UN Special Representative in the DRC Leila Zerrougui continues her visit to Ituri, a province in the east of the country hit by renewed violence and massacres involving the Hema and Lendu communities. This Wednesday, she went to Fataki. More than three quarters of the population fled in February. After a few weeks of calm, some residents begin to return and last Monday, the schools reopened shyly.

In Fataki’s Koli Kori High School, the bell sounds again, but in the classrooms the ranks are still sparse. “We only have 25 students,” says Sister Odette, the head of the school. “Normally there are 165, so it’s not even half yet.”

On the floor, in the examination room, some plastic sheets are placed on a row of benches. It was here that before she had to flee herself, Sister Odette had welcomed hundreds of families fleeing the violence: “Their homes were looted, it is a pity. We opened the door for them and there are still traces.”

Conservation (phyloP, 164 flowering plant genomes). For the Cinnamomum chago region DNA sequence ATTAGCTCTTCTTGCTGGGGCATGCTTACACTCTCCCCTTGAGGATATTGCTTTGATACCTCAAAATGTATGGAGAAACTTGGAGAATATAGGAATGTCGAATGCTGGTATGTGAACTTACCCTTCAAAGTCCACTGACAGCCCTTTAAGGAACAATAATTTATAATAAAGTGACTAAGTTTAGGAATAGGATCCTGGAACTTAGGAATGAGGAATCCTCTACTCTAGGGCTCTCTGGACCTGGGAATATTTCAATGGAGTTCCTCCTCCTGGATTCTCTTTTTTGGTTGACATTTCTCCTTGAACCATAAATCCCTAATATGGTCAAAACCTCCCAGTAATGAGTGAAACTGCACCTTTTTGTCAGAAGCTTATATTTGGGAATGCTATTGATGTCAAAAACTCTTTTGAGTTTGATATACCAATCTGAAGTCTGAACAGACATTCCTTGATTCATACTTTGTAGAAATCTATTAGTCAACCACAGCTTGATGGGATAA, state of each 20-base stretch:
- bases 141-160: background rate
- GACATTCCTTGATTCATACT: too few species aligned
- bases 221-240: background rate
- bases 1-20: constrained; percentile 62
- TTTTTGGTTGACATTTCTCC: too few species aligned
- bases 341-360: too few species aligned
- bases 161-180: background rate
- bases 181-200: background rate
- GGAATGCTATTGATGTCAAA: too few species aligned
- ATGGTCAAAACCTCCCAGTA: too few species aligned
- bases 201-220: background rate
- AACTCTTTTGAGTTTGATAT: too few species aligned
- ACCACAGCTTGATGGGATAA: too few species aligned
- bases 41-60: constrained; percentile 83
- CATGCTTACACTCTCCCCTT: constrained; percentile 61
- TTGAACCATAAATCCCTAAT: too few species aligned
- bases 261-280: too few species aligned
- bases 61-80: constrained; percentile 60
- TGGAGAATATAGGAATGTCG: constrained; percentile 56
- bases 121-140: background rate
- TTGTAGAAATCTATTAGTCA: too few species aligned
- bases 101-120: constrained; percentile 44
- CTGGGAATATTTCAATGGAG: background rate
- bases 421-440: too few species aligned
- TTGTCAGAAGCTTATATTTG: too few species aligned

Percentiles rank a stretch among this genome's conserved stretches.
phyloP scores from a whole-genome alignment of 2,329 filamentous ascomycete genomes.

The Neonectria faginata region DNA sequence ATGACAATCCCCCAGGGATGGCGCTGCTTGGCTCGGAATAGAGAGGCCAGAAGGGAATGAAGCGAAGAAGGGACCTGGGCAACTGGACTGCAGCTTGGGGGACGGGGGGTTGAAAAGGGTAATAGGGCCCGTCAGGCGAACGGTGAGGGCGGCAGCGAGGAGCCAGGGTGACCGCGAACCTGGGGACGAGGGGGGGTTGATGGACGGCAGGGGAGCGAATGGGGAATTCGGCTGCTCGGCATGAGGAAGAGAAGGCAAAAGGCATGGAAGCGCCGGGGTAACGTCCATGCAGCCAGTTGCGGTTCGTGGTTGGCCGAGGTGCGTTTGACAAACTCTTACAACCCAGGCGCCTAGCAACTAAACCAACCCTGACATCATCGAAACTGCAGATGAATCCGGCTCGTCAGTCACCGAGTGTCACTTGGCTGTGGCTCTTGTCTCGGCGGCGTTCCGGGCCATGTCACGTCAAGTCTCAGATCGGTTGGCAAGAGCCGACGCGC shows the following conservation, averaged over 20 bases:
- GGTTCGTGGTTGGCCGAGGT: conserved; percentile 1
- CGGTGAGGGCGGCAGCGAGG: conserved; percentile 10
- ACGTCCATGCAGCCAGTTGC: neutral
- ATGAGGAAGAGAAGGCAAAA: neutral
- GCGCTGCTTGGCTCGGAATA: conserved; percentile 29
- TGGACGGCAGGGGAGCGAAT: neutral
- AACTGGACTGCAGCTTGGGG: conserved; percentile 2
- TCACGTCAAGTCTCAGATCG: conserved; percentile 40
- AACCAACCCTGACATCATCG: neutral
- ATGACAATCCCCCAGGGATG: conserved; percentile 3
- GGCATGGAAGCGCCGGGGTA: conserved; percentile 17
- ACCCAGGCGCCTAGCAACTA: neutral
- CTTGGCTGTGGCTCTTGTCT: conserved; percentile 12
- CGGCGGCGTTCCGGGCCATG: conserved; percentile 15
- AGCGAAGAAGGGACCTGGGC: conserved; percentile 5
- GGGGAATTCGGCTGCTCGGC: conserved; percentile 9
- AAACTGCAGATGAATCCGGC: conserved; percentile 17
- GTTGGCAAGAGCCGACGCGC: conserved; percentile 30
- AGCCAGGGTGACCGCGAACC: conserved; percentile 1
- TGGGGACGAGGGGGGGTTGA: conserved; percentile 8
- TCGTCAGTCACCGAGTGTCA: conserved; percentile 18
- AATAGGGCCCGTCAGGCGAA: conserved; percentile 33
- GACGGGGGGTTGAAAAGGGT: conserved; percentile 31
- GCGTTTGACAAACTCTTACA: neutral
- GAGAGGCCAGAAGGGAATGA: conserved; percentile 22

On his return, some families were still there: “In the evening, there are families who are still returning. During the day, you still have to look for something to eat to have 1,000 francs to live.”

As for students, according to Ephrem Buju, a French teacher, many have only returned with part of their family and are still very disturbed: “They were disturbed by this war. They are not well settled in their families, so it disturbs their mentality a bit. There are still doubts, since the security situation is not yet well defined.”

The high school boarding school, which usually houses children from the most remote villages, is still closed.

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